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Heartburn: Yet Another Device-Maker Is Facing Cardiac Device Cybersecurity Worries – This Time, It's Medtronic
Medtronic cardiac devices are vulnerable to malicious hackers who could potentially not only intercept data between the patient and their provider, but also may be able to manipulate the implantable cardiac devices, possibly leading to serious adverse events and death. US FDA says patients should continue to use the devices as usual but should look out for telltale signs of an attack. Meanwhile, Medtronic claims it was aware of the issue and contends that patients shouldn't be concerned: “To date, no cyberattack, privacy breach, or patient harm has been observed," a spokesman says.
German serial entrepreneur Michael Orlowski achieved a successful exit in his first cardiovascular device company, EuroCor, by selling not to a US-based giant, but to an Indian conglomerate, Opto Circuits. His new company, Cardionovum, has developed a next-generation drug-eluting balloon whose novelty rests on a different approach to the coating technology designed to produce better drug-elution. With CE mark in hand, Cardionovum is preparing to launch its products in Europe. The US is a logical next target, but the high cost of clinical trials and the ever-lengthening regulatory approvals process has made the US an even more difficult market to penetrate, forcing companies like Cardionovum to contemplate strategies that bypass or put off a US launch.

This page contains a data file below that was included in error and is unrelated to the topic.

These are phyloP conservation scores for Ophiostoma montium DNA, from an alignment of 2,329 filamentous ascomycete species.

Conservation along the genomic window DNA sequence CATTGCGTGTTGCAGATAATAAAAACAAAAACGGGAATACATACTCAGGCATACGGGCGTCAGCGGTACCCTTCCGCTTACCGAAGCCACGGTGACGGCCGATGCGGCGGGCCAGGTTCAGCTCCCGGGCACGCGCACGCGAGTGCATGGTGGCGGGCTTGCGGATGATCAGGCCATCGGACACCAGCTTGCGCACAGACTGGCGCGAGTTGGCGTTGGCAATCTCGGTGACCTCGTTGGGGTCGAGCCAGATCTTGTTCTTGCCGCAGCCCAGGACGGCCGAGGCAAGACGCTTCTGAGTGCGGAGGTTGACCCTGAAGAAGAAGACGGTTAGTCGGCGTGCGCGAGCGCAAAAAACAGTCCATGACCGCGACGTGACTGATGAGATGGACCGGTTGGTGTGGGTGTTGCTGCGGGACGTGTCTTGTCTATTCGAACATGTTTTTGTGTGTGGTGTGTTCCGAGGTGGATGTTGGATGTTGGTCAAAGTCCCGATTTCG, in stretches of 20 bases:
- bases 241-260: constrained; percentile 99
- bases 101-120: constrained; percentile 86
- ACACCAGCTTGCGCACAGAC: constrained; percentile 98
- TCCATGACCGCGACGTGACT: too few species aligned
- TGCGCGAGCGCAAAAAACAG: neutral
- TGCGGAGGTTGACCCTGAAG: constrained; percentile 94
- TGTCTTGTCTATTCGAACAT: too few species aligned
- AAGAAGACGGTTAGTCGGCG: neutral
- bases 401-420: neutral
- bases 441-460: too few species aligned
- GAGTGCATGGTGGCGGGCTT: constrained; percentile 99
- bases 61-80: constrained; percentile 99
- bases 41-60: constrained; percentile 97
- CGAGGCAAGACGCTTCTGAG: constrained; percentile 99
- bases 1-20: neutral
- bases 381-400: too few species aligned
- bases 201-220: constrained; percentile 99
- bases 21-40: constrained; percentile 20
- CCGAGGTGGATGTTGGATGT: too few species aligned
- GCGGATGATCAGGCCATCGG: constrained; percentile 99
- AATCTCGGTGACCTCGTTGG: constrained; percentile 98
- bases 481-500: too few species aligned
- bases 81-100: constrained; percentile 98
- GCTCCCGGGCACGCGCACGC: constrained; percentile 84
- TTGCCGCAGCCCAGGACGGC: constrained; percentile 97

EBI’s device team reviews of the top news stories in the medical device industry in 2011. Top stories include: 510(k) reform, user-fees, VC money dries up for medtech, hot clinical spaces of the year, where private investment dollars went in 2011, big changes at J&J, and the new physician/hospital alignments and their impact on the medical device industry.
The convergence of expanded access, lower reimbursement rates, higher velocity of innovation, diminished pools of venture capital, the advent of personalized care and a growing demand for improved patient outcomes has created ripples that already are altering the economics and operating dynamics of health care. To survive the coming storm, biomedical companies must build new models of innovation that are anchored in consumer-centric disease solutions rather than the traditional R&D department approaches.
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